Commerce opens door to first-years
More than 1,000 applied; 150 first-year students enter in pilot
by Don Wells staff writer
The biz whiz kids have arrived at UBC. Not another hipster teen
band, but a cohort of outstanding high school students looking for
a top-ranked business school.
The Faculty of Commerce and Business Administration has turned
out to be the destination of choice for 150 first-year students
whose average high school grade point average is 90 per cent. Previously,
the faculty only accepted students in their second year or later.
"We felt that we should congratulate exceptional high school achievements
by allowing those students who named Commerce as their first-choice
program to enter in their first year," says Patricia Shanahan, assistant
dean and director, Undergraduate Programs.
"Students now have a choice to join a top-rated business school
from day one, located right in their own back yard."
More than 1,400 applications were received in the first year of
a pilot project designed to attract top students from Canada and
Like many Canadian universities, UBC has traditionally required
students to complete first-year prerequisites in Math, Economics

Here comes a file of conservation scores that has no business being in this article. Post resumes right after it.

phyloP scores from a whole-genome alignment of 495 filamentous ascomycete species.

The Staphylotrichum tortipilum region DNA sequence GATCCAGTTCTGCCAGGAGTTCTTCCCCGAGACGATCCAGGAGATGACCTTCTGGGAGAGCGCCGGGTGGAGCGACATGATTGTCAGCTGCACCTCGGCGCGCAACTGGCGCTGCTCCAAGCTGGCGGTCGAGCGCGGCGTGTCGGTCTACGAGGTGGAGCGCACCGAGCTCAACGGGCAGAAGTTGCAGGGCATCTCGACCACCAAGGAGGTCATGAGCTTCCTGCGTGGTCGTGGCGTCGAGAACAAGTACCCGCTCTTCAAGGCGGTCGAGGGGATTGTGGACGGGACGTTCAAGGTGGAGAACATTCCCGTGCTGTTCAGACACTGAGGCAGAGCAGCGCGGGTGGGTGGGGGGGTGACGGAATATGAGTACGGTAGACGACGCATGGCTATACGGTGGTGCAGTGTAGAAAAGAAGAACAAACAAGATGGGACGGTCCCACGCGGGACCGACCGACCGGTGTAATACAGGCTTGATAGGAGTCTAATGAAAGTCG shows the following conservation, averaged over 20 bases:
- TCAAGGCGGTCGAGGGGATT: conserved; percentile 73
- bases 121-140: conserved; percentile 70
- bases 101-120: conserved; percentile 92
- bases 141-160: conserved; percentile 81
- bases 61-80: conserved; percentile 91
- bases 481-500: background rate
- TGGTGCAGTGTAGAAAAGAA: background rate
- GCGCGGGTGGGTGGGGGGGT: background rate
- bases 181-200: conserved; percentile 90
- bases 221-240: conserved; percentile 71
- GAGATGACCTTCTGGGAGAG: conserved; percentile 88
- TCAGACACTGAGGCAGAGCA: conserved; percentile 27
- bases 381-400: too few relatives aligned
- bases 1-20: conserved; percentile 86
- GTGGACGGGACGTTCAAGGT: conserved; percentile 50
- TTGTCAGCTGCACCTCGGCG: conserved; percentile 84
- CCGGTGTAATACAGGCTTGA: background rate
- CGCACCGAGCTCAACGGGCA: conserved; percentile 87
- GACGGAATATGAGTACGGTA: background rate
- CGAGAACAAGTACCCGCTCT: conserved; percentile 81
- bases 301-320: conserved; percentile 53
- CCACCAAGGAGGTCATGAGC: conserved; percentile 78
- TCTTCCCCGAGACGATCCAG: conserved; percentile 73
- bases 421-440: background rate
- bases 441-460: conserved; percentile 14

and English and other electives, and then apply to Commerce as second-year
The first-year students admitted gained entrance on the basis
of their high school grades, with the majority of entrants having
some form of scholarship.
The change will enable the faculty to more successfully compete
for outstanding students among a growing number of major business
schools, including Queen's, Western and Toronto, which already accept
first-year students or guarantee them admission upon completion
Students accepted into first-year Commerce will take the required
Math, Economics and English courses, as well as Organizational Behaviour
and Accounting courses normally taken in second year.
The students will also be able to become involved with Commerce
activities, such as the Commerce Undergraduate Society, various
clubs and social events, a year earlier than normal, in order to
help foster a stronger connection to the faculty.